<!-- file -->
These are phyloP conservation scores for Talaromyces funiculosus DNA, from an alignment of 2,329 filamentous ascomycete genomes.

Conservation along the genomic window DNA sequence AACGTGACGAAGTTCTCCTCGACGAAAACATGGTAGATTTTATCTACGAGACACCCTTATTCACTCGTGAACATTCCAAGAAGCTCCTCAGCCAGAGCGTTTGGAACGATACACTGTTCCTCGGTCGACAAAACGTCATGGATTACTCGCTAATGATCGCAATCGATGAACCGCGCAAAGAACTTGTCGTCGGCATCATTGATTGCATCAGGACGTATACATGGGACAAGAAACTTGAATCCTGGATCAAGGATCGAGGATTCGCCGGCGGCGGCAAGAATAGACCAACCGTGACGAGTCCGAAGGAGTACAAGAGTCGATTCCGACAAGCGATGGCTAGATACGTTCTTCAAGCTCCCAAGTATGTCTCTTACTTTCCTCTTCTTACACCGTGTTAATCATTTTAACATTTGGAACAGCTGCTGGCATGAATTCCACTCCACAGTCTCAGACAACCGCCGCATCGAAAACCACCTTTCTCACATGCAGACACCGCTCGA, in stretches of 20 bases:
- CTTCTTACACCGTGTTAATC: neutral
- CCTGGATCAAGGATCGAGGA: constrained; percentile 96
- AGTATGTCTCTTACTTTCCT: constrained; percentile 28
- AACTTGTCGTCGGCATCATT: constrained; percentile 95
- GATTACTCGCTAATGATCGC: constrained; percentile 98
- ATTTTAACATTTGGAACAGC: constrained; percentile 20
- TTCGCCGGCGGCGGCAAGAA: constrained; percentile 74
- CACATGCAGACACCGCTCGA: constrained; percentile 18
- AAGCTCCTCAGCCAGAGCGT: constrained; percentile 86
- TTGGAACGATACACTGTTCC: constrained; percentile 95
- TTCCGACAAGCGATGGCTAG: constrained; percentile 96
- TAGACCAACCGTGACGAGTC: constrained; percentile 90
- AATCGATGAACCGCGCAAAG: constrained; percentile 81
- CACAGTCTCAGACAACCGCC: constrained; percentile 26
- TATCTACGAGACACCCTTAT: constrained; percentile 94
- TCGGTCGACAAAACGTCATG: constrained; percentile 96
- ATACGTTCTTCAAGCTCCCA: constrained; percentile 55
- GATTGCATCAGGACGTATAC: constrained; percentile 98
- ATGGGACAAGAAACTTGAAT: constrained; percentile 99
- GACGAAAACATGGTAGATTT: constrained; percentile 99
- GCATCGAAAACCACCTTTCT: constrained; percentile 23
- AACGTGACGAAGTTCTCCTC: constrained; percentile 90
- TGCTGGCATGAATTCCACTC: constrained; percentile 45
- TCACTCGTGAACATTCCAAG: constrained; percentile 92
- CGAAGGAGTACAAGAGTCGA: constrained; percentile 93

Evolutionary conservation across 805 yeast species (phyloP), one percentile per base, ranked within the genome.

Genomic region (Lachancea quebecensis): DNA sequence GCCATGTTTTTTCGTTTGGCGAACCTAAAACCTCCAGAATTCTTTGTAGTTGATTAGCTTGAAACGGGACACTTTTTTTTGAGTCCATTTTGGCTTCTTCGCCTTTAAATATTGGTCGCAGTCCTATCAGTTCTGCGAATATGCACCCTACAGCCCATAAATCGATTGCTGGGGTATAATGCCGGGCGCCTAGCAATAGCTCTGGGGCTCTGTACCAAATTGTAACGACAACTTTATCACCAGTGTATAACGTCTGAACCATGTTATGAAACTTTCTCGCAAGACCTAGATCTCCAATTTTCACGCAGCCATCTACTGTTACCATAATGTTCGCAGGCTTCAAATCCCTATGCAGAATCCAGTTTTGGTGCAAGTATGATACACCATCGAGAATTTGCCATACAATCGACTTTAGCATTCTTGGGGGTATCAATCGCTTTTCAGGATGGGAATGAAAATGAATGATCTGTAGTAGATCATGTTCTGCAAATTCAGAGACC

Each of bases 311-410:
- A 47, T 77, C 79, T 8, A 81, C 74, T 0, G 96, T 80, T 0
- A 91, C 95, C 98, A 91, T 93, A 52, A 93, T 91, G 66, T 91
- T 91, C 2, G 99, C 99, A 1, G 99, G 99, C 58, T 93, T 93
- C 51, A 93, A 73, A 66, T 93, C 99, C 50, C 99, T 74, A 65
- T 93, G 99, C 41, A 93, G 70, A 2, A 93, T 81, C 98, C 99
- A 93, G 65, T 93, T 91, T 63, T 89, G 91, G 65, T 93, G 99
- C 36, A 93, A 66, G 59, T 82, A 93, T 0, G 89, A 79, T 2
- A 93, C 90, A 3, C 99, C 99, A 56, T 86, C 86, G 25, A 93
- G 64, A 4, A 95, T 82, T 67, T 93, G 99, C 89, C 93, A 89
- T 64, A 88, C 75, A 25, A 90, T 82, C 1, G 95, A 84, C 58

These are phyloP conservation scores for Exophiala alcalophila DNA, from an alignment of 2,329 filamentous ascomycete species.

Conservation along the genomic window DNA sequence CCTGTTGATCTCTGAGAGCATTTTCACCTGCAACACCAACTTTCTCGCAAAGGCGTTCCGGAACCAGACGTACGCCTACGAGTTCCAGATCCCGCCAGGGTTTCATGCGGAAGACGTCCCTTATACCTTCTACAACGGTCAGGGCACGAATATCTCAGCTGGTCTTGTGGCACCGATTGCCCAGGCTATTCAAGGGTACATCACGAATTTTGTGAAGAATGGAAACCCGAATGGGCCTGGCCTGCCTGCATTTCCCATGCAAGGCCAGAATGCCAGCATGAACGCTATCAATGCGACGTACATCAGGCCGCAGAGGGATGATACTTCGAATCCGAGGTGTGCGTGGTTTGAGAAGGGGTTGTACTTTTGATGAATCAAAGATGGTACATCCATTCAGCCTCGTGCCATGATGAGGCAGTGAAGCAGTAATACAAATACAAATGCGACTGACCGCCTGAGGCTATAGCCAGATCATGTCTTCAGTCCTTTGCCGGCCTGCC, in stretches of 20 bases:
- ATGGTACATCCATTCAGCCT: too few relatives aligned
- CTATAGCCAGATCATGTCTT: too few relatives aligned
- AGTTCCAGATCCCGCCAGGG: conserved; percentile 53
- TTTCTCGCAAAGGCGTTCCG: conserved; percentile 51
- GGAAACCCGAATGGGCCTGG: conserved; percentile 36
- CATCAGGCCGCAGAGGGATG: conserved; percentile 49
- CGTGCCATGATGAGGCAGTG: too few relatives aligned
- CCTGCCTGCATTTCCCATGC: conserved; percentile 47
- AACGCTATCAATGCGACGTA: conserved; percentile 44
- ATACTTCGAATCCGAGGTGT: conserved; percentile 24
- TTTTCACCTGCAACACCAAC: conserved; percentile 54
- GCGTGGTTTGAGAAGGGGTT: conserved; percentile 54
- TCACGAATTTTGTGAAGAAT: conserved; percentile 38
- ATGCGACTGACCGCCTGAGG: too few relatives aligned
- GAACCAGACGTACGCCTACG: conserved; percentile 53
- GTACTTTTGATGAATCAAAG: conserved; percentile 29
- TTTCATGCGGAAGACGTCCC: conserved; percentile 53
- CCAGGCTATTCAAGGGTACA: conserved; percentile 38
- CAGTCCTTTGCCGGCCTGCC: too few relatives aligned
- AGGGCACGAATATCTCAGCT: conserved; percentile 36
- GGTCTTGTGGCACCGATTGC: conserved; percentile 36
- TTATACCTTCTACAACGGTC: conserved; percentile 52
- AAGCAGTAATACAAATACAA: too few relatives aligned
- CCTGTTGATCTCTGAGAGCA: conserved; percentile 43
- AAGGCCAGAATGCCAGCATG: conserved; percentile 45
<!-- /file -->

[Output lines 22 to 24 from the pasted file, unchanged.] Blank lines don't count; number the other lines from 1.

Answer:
- GACGAAAACATGGTAGATTT: constrained; percentile 99
- GCATCGAAAACCACCTTTCT: constrained; percentile 23
- AACGTGACGAAGTTCTCCTC: constrained; percentile 90